Children may feel confused and scared over the recent invasion of Ukraine by Russia. Such feelings are normal but providing support and the right kind of information can help our children to feel more secure.
According to Christopher Lynch, PhD, psychologist, and director of Pediatric Behavioral Medicine for Goryeb Children’s Hospital, “Children benefit from honest explanations about what is happening, but those explanations must be tailored to the age and developmental level of the child.”
Dr. Lynch, who is part of Atlantic Medical Group, a multispecialty network of health care providers, offers some general guidelines to follow when talking with your children about the ongoing invasion:
Be honest with the facts of the situation. Children can often tell when parents are leaving out or glossing over important details. If you do not provide them with the facts, they may imagine the situation inaccurately and think that their own safety is in jeopardy.
Provide information at an age-appropriate level. Be honest with your children but use words and concepts that your children can understand. Asking your child to repeat back what they heard you say can help identify any need for clarification.
Reassure your child that they are safe. Children need to know that the adults in their world are in control and know what to do to keep them safe. In the case of this conflict, children may need to understand that the invasion is far away and that they are well protected from it.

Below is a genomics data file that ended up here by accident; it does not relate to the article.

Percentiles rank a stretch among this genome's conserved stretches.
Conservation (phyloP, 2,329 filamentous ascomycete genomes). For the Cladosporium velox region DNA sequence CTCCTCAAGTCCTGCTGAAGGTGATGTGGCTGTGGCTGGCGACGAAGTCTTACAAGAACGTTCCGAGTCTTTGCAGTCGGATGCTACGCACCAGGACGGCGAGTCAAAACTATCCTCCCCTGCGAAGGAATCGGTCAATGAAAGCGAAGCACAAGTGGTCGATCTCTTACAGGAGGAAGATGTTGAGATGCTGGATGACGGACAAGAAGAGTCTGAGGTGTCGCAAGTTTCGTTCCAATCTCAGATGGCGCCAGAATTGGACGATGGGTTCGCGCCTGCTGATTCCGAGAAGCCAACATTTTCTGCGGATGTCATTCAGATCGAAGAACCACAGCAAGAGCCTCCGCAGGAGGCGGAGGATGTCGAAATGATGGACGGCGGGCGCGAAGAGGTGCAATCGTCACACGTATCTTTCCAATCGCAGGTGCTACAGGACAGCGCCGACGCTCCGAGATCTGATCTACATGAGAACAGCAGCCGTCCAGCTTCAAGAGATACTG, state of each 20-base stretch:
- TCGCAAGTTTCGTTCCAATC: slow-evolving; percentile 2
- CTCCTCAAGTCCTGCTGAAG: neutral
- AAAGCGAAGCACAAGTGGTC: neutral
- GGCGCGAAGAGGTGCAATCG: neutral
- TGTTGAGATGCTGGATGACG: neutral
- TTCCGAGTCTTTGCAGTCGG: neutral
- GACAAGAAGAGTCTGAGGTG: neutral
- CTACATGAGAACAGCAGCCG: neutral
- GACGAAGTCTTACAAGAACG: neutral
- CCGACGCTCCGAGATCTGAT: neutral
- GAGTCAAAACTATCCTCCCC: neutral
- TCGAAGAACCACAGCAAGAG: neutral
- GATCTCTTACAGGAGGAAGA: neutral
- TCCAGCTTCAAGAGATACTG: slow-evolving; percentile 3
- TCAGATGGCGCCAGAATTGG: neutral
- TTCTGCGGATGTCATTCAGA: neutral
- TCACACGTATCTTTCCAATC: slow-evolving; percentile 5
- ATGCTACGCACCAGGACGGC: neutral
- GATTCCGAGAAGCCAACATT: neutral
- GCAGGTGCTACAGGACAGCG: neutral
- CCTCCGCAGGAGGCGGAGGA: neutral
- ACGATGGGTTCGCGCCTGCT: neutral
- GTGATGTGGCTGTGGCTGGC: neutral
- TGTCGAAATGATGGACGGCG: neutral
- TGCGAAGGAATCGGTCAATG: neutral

Act to help in any way that you can. Children can feel more control over a situation if they can help in some way. Your child may want to donate items, or part of their allowance, maybe they want to make up a card or banner for Ukrainian children. Any of these gestures will teach your children compassion and help them to make a difference.
Monitor media exposure and limit when necessary. There are many disturbing images that are being displayed through television and other forms of media. These images may be too disturbing for children to process. Find out from your children where they are getting their information from so that you can clarify or limit when necessary.
Everyone, including children, have at least some awareness of what is happening. Dr. Lynch said parents can proactively start a dialogue with their children to assess their thoughts and feelings on the topic.
“Talking to your children about the invasion will show them that it is okay to talk about difficult feelings and that we are there to help them,” Dr. Lynch said.
For more information, visit atlanticmedicalgroup.org.